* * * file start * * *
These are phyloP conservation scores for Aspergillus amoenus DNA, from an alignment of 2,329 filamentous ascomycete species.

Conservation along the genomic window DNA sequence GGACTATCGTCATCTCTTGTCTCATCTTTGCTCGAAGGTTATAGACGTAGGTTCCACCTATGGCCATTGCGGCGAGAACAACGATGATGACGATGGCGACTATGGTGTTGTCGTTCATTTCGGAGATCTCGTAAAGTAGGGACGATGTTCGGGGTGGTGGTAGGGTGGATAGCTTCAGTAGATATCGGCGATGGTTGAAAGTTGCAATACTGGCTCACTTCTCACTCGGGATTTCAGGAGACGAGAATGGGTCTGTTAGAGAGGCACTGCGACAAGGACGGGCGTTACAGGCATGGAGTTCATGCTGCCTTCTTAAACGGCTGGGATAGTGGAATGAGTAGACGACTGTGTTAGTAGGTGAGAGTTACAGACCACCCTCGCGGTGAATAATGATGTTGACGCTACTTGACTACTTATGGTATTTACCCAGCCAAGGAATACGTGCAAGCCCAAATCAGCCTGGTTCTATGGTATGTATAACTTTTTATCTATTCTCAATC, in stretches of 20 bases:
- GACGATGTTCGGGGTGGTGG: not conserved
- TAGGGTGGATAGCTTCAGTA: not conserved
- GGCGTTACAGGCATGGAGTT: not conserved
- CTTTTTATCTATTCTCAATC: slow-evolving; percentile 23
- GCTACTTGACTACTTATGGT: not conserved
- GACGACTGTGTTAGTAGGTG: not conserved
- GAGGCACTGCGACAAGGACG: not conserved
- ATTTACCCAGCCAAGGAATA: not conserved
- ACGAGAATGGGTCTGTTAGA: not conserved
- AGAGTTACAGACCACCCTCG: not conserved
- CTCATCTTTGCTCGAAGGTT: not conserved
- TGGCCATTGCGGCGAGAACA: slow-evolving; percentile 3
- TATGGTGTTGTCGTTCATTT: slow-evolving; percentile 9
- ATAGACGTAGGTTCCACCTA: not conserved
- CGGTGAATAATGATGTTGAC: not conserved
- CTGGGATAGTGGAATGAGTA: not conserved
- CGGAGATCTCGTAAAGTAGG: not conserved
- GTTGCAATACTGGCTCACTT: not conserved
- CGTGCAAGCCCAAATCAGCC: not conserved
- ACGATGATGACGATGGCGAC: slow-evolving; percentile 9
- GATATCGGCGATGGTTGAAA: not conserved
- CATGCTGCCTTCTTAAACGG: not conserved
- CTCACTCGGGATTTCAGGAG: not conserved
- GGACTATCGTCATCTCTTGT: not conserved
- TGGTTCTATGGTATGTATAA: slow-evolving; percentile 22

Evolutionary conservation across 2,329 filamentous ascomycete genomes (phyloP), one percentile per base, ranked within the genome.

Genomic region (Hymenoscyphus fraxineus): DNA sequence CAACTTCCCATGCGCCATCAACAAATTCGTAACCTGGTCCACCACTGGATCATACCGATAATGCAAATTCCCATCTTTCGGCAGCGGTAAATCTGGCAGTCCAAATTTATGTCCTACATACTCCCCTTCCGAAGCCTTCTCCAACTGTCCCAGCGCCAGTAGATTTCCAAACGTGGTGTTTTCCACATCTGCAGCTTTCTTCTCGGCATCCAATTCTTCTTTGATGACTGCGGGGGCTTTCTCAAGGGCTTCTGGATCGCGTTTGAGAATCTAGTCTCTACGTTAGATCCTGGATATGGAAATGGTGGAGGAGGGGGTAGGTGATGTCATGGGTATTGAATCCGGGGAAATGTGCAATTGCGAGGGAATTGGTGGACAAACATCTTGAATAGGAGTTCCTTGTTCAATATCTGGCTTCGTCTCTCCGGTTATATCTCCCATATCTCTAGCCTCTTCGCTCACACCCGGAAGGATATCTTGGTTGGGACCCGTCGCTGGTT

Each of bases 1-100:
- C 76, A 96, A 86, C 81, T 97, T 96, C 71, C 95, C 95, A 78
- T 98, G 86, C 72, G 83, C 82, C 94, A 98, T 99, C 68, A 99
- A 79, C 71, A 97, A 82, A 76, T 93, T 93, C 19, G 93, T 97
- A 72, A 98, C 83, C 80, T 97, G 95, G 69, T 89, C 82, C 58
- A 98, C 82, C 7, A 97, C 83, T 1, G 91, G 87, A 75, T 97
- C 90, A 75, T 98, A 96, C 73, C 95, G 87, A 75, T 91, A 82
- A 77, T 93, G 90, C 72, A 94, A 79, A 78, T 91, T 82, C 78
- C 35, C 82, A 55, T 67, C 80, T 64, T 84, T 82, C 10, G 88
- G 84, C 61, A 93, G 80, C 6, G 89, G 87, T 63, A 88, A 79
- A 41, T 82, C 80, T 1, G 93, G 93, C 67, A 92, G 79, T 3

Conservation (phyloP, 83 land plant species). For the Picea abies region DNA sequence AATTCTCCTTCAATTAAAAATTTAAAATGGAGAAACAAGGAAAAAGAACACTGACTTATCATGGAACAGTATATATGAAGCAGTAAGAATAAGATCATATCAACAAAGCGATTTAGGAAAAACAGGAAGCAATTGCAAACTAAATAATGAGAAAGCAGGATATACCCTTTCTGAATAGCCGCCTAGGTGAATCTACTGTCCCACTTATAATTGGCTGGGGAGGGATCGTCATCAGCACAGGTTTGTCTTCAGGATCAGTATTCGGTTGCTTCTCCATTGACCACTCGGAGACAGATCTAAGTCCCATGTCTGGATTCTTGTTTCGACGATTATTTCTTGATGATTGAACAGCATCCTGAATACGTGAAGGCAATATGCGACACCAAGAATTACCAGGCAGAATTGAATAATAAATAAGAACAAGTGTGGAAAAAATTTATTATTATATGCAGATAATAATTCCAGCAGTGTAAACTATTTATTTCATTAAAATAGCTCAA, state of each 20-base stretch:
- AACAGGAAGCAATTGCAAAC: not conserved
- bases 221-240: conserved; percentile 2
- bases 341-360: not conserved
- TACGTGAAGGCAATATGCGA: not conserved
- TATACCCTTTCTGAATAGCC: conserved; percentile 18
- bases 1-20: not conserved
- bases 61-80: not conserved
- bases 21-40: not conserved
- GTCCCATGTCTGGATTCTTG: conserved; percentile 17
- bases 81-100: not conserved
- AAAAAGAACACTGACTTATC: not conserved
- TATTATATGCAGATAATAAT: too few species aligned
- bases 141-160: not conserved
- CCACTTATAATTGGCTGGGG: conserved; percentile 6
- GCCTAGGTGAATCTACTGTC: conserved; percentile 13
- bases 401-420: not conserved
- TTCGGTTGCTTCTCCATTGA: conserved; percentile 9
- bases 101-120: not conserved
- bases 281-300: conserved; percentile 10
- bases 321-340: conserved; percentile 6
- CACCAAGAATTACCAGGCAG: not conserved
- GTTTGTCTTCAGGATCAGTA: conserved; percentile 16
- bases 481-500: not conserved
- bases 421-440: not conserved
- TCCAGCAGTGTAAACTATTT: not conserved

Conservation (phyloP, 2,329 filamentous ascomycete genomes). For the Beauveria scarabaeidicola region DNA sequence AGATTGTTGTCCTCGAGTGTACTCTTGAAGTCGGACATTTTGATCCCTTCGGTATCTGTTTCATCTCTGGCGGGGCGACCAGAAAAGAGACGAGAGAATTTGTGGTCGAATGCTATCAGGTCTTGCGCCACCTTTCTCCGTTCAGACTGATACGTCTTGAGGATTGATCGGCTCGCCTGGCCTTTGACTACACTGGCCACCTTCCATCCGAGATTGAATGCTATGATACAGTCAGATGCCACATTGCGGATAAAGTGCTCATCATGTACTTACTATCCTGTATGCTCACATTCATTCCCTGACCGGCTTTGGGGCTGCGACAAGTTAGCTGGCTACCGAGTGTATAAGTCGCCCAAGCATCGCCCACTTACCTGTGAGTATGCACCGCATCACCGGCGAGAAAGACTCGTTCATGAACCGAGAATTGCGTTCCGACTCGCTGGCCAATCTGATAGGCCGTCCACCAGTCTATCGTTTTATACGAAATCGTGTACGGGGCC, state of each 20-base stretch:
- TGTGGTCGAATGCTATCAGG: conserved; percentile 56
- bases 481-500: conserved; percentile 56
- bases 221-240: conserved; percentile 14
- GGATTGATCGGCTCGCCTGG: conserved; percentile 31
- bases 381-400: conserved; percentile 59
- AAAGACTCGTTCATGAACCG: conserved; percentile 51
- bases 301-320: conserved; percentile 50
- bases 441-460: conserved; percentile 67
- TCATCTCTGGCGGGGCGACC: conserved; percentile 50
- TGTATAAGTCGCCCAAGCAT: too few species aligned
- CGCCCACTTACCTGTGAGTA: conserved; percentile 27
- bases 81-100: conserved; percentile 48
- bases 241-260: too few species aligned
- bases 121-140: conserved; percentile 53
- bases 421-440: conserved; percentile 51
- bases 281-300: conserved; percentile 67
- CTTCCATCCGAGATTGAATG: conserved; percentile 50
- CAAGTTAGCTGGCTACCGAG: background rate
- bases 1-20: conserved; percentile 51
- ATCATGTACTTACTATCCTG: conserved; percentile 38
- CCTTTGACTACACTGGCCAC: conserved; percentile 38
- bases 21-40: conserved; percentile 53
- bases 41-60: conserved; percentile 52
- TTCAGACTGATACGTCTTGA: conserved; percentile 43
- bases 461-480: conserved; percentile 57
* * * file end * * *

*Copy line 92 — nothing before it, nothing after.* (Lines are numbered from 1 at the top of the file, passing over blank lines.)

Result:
- bases 461-480: conserved; percentile 57